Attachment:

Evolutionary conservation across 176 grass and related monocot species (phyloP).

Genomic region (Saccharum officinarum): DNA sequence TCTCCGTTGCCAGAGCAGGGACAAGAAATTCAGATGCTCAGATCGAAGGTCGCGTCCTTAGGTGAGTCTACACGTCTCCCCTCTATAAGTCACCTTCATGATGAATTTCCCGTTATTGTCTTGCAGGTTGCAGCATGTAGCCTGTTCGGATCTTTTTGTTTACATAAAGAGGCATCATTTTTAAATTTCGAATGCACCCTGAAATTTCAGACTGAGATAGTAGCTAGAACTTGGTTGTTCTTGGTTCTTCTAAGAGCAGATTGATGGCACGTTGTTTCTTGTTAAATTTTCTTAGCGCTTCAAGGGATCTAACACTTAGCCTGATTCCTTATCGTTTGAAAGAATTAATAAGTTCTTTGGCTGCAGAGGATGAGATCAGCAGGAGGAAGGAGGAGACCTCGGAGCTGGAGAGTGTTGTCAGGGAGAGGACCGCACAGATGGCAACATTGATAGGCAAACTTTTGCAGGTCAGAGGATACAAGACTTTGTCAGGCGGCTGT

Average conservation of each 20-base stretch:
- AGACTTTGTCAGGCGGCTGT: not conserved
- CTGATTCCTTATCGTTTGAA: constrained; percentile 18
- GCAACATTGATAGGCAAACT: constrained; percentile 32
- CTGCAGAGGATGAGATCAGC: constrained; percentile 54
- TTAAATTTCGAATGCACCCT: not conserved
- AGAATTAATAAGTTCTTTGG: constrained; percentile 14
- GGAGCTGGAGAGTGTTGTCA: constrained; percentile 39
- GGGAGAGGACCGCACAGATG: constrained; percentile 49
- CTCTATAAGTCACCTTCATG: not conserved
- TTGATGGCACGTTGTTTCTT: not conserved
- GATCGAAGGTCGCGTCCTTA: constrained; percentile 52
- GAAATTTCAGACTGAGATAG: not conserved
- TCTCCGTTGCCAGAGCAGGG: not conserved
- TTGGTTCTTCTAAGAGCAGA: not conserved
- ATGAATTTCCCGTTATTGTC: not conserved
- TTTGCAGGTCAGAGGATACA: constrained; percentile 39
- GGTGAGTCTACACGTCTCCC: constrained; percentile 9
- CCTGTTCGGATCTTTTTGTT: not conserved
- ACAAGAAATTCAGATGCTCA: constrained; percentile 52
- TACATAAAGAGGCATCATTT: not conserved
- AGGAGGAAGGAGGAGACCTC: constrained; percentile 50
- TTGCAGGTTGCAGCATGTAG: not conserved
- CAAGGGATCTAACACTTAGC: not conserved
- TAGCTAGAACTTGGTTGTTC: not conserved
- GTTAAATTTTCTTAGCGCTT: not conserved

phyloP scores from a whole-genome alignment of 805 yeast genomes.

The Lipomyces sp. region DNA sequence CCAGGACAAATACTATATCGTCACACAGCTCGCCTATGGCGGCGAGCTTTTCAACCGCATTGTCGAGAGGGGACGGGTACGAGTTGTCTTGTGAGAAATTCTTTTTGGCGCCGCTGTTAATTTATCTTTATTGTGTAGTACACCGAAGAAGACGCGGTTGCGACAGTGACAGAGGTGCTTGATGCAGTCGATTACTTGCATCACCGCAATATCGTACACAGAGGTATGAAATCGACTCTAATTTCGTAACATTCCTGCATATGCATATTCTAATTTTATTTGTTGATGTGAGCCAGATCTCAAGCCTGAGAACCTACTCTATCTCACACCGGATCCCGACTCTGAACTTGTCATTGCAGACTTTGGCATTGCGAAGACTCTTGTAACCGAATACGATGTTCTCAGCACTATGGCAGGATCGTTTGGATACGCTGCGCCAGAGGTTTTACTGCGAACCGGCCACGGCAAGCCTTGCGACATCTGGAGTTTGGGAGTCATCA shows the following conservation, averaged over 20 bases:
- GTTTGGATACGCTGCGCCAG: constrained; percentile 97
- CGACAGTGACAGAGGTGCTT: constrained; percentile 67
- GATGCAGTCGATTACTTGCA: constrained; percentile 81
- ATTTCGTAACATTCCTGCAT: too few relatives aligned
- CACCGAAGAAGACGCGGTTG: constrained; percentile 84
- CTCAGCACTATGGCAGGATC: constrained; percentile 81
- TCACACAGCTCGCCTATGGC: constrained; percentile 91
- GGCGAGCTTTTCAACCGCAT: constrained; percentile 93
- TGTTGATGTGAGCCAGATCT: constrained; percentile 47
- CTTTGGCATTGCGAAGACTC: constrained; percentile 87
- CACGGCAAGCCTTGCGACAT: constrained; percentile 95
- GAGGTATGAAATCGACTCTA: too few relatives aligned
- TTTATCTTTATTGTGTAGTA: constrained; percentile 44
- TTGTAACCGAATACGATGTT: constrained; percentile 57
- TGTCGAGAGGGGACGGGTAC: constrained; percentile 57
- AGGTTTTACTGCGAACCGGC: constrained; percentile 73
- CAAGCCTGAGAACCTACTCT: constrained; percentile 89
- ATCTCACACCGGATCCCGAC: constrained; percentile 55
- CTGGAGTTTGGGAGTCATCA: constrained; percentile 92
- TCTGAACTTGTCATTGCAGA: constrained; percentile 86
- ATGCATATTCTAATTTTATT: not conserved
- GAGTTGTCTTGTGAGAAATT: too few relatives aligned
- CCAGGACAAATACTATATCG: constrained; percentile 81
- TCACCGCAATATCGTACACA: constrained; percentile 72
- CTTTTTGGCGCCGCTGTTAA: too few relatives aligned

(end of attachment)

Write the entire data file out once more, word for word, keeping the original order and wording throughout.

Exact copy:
Evolutionary conservation across 176 grass and related monocot species (phyloP).

Genomic region (Saccharum officinarum): DNA sequence TCTCCGTTGCCAGAGCAGGGACAAGAAATTCAGATGCTCAGATCGAAGGTCGCGTCCTTAGGTGAGTCTACACGTCTCCCCTCTATAAGTCACCTTCATGATGAATTTCCCGTTATTGTCTTGCAGGTTGCAGCATGTAGCCTGTTCGGATCTTTTTGTTTACATAAAGAGGCATCATTTTTAAATTTCGAATGCACCCTGAAATTTCAGACTGAGATAGTAGCTAGAACTTGGTTGTTCTTGGTTCTTCTAAGAGCAGATTGATGGCACGTTGTTTCTTGTTAAATTTTCTTAGCGCTTCAAGGGATCTAACACTTAGCCTGATTCCTTATCGTTTGAAAGAATTAATAAGTTCTTTGGCTGCAGAGGATGAGATCAGCAGGAGGAAGGAGGAGACCTCGGAGCTGGAGAGTGTTGTCAGGGAGAGGACCGCACAGATGGCAACATTGATAGGCAAACTTTTGCAGGTCAGAGGATACAAGACTTTGTCAGGCGGCTGT

Average conservation of each 20-base stretch:
- AGACTTTGTCAGGCGGCTGT: not conserved
- CTGATTCCTTATCGTTTGAA: constrained; percentile 18
- GCAACATTGATAGGCAAACT: constrained; percentile 32
- CTGCAGAGGATGAGATCAGC: constrained; percentile 54
- TTAAATTTCGAATGCACCCT: not conserved
- AGAATTAATAAGTTCTTTGG: constrained; percentile 14
- GGAGCTGGAGAGTGTTGTCA: constrained; percentile 39
- GGGAGAGGACCGCACAGATG: constrained; percentile 49
- CTCTATAAGTCACCTTCATG: not conserved
- TTGATGGCACGTTGTTTCTT: not conserved
- GATCGAAGGTCGCGTCCTTA: constrained; percentile 52
- GAAATTTCAGACTGAGATAG: not conserved
- TCTCCGTTGCCAGAGCAGGG: not conserved
- TTGGTTCTTCTAAGAGCAGA: not conserved
- ATGAATTTCCCGTTATTGTC: not conserved
- TTTGCAGGTCAGAGGATACA: constrained; percentile 39
- GGTGAGTCTACACGTCTCCC: constrained; percentile 9
- CCTGTTCGGATCTTTTTGTT: not conserved
- ACAAGAAATTCAGATGCTCA: constrained; percentile 52
- TACATAAAGAGGCATCATTT: not conserved
- AGGAGGAAGGAGGAGACCTC: constrained; percentile 50
- TTGCAGGTTGCAGCATGTAG: not conserved
- CAAGGGATCTAACACTTAGC: not conserved
- TAGCTAGAACTTGGTTGTTC: not conserved
- GTTAAATTTTCTTAGCGCTT: not conserved

phyloP scores from a whole-genome alignment of 805 yeast genomes.

The Lipomyces sp. region DNA sequence CCAGGACAAATACTATATCGTCACACAGCTCGCCTATGGCGGCGAGCTTTTCAACCGCATTGTCGAGAGGGGACGGGTACGAGTTGTCTTGTGAGAAATTCTTTTTGGCGCCGCTGTTAATTTATCTTTATTGTGTAGTACACCGAAGAAGACGCGGTTGCGACAGTGACAGAGGTGCTTGATGCAGTCGATTACTTGCATCACCGCAATATCGTACACAGAGGTATGAAATCGACTCTAATTTCGTAACATTCCTGCATATGCATATTCTAATTTTATTTGTTGATGTGAGCCAGATCTCAAGCCTGAGAACCTACTCTATCTCACACCGGATCCCGACTCTGAACTTGTCATTGCAGACTTTGGCATTGCGAAGACTCTTGTAACCGAATACGATGTTCTCAGCACTATGGCAGGATCGTTTGGATACGCTGCGCCAGAGGTTTTACTGCGAACCGGCCACGGCAAGCCTTGCGACATCTGGAGTTTGGGAGTCATCA shows the following conservation, averaged over 20 bases:
- GTTTGGATACGCTGCGCCAG: constrained; percentile 97
- CGACAGTGACAGAGGTGCTT: constrained; percentile 67
- GATGCAGTCGATTACTTGCA: constrained; percentile 81
- ATTTCGTAACATTCCTGCAT: too few relatives aligned
- CACCGAAGAAGACGCGGTTG: constrained; percentile 84
- CTCAGCACTATGGCAGGATC: constrained; percentile 81
- TCACACAGCTCGCCTATGGC: constrained; percentile 91
- GGCGAGCTTTTCAACCGCAT: constrained; percentile 93
- TGTTGATGTGAGCCAGATCT: constrained; percentile 47
- CTTTGGCATTGCGAAGACTC: constrained; percentile 87
- CACGGCAAGCCTTGCGACAT: constrained; percentile 95
- GAGGTATGAAATCGACTCTA: too few relatives aligned
- TTTATCTTTATTGTGTAGTA: constrained; percentile 44
- TTGTAACCGAATACGATGTT: constrained; percentile 57
- TGTCGAGAGGGGACGGGTAC: constrained; percentile 57
- AGGTTTTACTGCGAACCGGC: constrained; percentile 73
- CAAGCCTGAGAACCTACTCT: constrained; percentile 89
- ATCTCACACCGGATCCCGAC: constrained; percentile 55
- CTGGAGTTTGGGAGTCATCA: constrained; percentile 92
- TCTGAACTTGTCATTGCAGA: constrained; percentile 86
- ATGCATATTCTAATTTTATT: not conserved
- GAGTTGTCTTGTGAGAAATT: too few relatives aligned
- CCAGGACAAATACTATATCG: constrained; percentile 81
- TCACCGCAATATCGTACACA: constrained; percentile 72
- CTTTTTGGCGCCGCTGTTAA: too few relatives aligned